In part, this is due to the fact that hardware companies have neither the competencies nor the business focus needed for the development of software-based products like e-commerce platforms and search engines. Their network position as specialised suppliers to global brands also precludes them from mass consumer interactions and hence the knowledge required to create successful internet services.

That being said, as we know from Schumpeterian evolutionary economics, innovation in the ICT ecosystem could emerge from any of the six symbiotic relationships — all possible two-way interactions — among the four layer players. In particular, networked element providers (Layer 1) are the platforms on which content and application providers serve final consumers. The presence of so many leading hardware manufacturers means that Taiwan is in the unique position of being able to foster industrial innovation from these symbiotic relationships, namely the integration of hardware and software. As the founder of Acer Stan Shih asserted, new Taiwanese high-tech startups must ride on the strengths of the island’s hardware industry if they are to create a unique internet-based ‘Taiwanese phenomenon’.

One strategy is to enhance the value of commodity hardware by adding software, services and applications to come up with a total solution, leading to higher value to customers and higher margins for Taiwanese vendors. Furthermore, the emerging ‘Internet of Things’ trend presents new opportunities for innovation. Information networks resulting from internet-linked everyday objects promise to stimulate new business models. Taiwan’s hardware know-how makes it well placed to ride this trend and become more directly involved in the content and application layer.

But for the internet to become a significant force in reviving Taiwan’s hardware-focused ICT industry, business, policy and legal challenges must be tackled before the opportunity can be seized. In Taiwan, there are large complementarities between the hardware and software sectors. But a culture of collaboration still needs to be fostered.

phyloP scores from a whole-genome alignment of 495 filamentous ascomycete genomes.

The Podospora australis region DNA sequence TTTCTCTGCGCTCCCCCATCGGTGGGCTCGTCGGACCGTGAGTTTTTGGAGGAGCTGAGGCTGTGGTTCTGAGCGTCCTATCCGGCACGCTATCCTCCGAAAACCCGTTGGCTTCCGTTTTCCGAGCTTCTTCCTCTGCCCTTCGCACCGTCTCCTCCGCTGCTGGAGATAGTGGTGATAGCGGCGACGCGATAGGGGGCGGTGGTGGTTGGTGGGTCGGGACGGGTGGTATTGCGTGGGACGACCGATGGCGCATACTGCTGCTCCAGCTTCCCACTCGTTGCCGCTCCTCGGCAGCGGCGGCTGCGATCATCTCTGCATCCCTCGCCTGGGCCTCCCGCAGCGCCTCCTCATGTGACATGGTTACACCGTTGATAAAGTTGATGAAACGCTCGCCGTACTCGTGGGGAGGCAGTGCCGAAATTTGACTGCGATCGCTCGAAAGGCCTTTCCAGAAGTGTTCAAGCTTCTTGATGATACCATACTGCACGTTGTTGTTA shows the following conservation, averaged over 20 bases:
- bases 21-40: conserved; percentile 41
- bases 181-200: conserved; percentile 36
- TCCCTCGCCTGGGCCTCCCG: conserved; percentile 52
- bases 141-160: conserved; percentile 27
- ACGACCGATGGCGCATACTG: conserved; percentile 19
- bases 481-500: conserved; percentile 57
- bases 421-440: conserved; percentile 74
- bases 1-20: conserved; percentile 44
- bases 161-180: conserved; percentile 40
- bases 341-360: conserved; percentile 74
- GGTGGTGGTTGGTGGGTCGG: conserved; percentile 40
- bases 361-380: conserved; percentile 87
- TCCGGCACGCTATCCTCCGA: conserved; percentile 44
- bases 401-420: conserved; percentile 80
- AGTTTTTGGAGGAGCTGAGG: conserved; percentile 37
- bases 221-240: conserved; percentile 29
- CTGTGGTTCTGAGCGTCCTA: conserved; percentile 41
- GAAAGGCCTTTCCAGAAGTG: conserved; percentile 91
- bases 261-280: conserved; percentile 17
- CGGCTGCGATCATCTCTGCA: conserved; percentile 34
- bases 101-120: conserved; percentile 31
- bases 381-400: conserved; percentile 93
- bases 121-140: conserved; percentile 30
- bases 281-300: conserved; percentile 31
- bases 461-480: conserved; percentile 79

Another challenge is a lack of software talent. The built-to-specification mindset of hardware engineers is vastly different from that required in internet companies — the ability to pivot and innovate quickly. Outdated rules and mindsets in areas like online payment and consumer protection threaten to suppress the emergence of innovative online business models.

Today, Taiwan is at a crossroads. Decades of success in its hardware industry have created a serious deviation from the new global ICT trend fuelled by internet-driven innovation. It is time for Taiwan to muster the ambition and determination of the previous generation that transformed the nation into a high-tech manufacturing superpower. The key to its reinvention depends on whether it can get plugged into the internet age.

Andy Yee is a policy analyst for Google in Asia Pacific. He has worked at the Political Section of the EU Delegation to China in Beijing.

A longer version of this article first appeared here in Global Asia.